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AU - Keller, Marla J.

AU - Buckley, Niall

AU - Katzen, Lauren L.

AU - Walsh, Jennifer

AU - Friedland, Barbara

AU - Littlefield, Sarah

AU - Lin, Juan

AU - Xue, Xiaonan (Nan)

AU - Cornelison, Terri

AU - Herold, Betsy

AU - Einstein, Mark H.

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N2 - BACKGROUND: Applicator dye staining and ultraviolet (UV) light have been used in trials to measure adherence, but not in the setting of before and after sex gel dosing (BAT-24). This study was designed to determine if semen or presex gel dosing impacts the sensitivity and specificity of a dye stain assay (DSA) for measuring vaginal insertion of placebo-filled applicators with BAT-24 dosing. METHODS: Healthy monogamous couples received Microlax-type applicators (Tectubes, Åstorp, Sweden) filled with hydroxyethylcelluose placebo gel. Women were instructed to vaginally insert 1 dose of gel before and a second dose after sex and to return applicators within 48 hours after sex. Applicators were stained to detect semen, followed by UV then DSA, and scored by 2 readers. Positive and negative controls were randomly included in applicator batches. RESULTS: Fifteen couples completed the study. Each woman returned at least 6 applicators over a 30-day period. The sensitivity for insertion of postsex applicators was higher for UV (97%) compared with DSA (90%), and the specificity was similar (≥96%). For presex applicators, the sensitivity and specificity were higher for DSA (100%) compared with UV testing (87% sensitivity, 96% specificity). Among returned postsex applicators, 95% tested positive by UV compared with 87% by DSA. Agreement between readers was significantly better on the presex applicators for DSA than for UV, and for postsex readings, agreement was less than half that for UV, although the results were not statistically significant. CONCLUSIONS: Applicator tests are feasible for measuring adherence in trials with gel dosing before and after sex.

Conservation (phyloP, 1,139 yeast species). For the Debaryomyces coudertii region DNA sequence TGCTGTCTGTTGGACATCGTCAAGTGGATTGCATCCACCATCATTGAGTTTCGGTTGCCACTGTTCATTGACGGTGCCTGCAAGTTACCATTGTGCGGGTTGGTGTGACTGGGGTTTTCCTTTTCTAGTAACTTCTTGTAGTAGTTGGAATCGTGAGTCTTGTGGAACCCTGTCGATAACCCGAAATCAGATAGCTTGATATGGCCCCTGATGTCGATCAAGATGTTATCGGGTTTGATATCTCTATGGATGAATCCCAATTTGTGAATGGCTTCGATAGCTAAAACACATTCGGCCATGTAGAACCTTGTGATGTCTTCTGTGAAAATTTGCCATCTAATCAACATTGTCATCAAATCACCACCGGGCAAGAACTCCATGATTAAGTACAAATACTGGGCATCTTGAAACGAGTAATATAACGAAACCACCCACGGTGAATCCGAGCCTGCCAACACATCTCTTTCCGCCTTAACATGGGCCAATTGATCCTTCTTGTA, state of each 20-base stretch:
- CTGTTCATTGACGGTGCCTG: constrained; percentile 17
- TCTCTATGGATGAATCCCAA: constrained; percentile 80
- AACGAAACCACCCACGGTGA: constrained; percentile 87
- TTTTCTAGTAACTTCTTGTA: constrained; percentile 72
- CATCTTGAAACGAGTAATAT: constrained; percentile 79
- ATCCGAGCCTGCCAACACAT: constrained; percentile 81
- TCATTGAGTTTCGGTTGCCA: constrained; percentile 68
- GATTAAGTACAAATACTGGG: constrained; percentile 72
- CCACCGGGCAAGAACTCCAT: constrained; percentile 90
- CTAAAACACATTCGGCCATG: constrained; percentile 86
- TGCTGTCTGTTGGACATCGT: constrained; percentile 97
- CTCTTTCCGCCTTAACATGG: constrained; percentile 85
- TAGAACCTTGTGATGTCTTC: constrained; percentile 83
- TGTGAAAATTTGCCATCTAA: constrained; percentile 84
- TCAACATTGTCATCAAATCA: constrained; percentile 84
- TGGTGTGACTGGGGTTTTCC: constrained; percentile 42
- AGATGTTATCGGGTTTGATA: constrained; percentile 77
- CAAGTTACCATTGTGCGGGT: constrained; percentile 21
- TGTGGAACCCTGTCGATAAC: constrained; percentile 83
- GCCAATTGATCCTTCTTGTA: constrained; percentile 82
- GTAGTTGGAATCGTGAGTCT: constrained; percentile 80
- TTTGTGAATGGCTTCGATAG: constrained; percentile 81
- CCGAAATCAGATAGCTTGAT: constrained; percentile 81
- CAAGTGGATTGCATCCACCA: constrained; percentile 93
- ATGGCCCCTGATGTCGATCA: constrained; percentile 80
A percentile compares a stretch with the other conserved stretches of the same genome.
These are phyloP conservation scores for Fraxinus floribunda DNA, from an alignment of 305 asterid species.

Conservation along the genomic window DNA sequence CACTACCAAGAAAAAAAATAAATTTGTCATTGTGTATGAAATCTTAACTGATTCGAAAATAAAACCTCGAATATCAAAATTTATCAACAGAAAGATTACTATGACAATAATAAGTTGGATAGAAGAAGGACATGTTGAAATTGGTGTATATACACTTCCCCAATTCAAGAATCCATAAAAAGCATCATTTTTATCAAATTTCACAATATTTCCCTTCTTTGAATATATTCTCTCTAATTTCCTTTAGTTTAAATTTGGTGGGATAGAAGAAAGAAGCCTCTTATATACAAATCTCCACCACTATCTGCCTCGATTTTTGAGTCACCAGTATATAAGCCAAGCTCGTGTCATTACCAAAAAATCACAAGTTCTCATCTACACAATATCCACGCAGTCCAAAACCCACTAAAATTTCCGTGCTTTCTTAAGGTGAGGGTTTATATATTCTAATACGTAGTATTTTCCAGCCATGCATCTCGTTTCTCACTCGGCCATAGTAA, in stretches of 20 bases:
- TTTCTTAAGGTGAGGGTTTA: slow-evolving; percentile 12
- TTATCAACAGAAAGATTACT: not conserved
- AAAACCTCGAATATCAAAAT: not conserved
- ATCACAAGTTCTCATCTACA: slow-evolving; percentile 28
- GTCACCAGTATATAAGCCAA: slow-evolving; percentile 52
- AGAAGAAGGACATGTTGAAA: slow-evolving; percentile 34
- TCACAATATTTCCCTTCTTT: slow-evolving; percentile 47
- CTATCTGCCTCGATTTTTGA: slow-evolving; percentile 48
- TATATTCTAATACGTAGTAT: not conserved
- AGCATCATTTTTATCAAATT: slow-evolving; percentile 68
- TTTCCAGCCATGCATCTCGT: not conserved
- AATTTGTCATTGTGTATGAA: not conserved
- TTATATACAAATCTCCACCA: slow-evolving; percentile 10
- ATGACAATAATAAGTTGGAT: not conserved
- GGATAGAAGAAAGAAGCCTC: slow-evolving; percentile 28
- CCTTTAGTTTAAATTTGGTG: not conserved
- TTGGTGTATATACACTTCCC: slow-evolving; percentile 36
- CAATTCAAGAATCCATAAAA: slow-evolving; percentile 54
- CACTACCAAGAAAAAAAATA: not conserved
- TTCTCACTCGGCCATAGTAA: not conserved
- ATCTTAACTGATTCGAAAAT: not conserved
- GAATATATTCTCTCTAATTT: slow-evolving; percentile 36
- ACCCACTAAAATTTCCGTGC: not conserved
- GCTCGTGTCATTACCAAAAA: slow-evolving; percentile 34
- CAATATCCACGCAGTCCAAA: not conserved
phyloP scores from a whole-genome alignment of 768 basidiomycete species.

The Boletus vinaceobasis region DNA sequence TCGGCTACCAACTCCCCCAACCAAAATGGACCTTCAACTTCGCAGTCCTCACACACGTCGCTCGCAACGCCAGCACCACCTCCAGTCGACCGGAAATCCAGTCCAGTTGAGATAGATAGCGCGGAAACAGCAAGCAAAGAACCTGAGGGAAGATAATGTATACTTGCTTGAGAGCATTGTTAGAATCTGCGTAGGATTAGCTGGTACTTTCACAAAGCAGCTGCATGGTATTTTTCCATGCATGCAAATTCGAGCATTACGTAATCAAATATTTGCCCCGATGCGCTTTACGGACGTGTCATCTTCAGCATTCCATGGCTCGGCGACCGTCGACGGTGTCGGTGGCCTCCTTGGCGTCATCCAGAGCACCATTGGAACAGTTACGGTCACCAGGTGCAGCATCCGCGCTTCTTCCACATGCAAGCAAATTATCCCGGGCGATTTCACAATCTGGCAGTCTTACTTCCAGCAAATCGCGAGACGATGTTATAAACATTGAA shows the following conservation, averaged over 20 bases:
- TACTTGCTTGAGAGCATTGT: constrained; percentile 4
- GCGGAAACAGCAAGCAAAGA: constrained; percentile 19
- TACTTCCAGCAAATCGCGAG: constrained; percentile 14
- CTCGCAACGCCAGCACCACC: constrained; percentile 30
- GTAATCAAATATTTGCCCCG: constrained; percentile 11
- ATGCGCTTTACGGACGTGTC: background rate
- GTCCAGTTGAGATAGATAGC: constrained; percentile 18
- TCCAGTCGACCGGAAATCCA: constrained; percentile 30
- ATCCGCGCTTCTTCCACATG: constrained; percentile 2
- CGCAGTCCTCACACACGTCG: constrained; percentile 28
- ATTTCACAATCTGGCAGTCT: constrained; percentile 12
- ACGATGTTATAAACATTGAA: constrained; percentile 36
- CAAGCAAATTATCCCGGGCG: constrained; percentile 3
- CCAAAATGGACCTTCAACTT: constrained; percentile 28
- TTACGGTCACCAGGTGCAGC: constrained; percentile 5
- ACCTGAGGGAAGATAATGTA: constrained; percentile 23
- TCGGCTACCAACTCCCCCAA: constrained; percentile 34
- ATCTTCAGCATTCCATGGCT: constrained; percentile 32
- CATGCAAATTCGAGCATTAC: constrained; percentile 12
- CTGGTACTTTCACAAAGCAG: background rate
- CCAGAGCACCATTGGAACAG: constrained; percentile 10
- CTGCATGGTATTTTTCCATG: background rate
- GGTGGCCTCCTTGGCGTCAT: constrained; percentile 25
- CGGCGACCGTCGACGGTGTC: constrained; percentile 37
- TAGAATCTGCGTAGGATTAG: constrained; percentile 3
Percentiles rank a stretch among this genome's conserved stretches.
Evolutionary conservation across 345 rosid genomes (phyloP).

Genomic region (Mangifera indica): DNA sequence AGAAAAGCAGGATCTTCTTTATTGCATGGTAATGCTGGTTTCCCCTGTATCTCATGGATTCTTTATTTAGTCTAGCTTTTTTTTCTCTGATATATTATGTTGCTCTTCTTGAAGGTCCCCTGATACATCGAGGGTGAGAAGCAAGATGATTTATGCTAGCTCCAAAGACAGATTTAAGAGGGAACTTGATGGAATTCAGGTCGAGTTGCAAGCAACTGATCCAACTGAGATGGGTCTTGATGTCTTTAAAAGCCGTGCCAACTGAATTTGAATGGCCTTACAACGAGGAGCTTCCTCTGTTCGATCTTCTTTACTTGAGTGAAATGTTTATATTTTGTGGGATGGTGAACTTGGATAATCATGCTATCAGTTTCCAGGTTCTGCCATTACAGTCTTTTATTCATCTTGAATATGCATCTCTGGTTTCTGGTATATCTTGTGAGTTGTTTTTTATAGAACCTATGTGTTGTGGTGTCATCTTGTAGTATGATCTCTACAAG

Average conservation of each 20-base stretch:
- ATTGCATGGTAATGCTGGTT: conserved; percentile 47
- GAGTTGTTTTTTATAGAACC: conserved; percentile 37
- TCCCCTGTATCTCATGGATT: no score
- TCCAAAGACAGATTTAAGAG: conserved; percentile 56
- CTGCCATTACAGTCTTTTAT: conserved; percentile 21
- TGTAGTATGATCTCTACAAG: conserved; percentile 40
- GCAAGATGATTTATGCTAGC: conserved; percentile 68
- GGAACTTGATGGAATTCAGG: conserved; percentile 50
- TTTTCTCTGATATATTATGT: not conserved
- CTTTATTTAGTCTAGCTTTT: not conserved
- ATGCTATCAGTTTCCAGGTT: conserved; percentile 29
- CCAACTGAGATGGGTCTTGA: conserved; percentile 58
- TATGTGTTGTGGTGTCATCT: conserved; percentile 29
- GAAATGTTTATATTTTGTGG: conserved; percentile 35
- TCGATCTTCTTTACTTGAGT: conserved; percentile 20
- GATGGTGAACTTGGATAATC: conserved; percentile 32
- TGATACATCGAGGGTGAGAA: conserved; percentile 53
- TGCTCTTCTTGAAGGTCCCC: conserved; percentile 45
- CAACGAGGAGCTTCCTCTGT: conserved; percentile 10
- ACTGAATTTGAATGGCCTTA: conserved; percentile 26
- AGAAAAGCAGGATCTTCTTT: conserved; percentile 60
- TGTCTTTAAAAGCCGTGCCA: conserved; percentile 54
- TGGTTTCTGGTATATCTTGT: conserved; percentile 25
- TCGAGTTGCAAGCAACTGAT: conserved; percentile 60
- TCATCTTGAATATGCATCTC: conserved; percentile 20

AB - BACKGROUND: Applicator dye staining and ultraviolet (UV) light have been used in trials to measure adherence, but not in the setting of before and after sex gel dosing (BAT-24). This study was designed to determine if semen or presex gel dosing impacts the sensitivity and specificity of a dye stain assay (DSA) for measuring vaginal insertion of placebo-filled applicators with BAT-24 dosing. METHODS: Healthy monogamous couples received Microlax-type applicators (Tectubes, Åstorp, Sweden) filled with hydroxyethylcelluose placebo gel. Women were instructed to vaginally insert 1 dose of gel before and a second dose after sex and to return applicators within 48 hours after sex. Applicators were stained to detect semen, followed by UV then DSA, and scored by 2 readers. Positive and negative controls were randomly included in applicator batches. RESULTS: Fifteen couples completed the study. Each woman returned at least 6 applicators over a 30-day period. The sensitivity for insertion of postsex applicators was higher for UV (97%) compared with DSA (90%), and the specificity was similar (≥96%). For presex applicators, the sensitivity and specificity were higher for DSA (100%) compared with UV testing (87% sensitivity, 96% specificity). Among returned postsex applicators, 95% tested positive by UV compared with 87% by DSA. Agreement between readers was significantly better on the presex applicators for DSA than for UV, and for postsex readings, agreement was less than half that for UV, although the results were not statistically significant. CONCLUSIONS: Applicator tests are feasible for measuring adherence in trials with gel dosing before and after sex.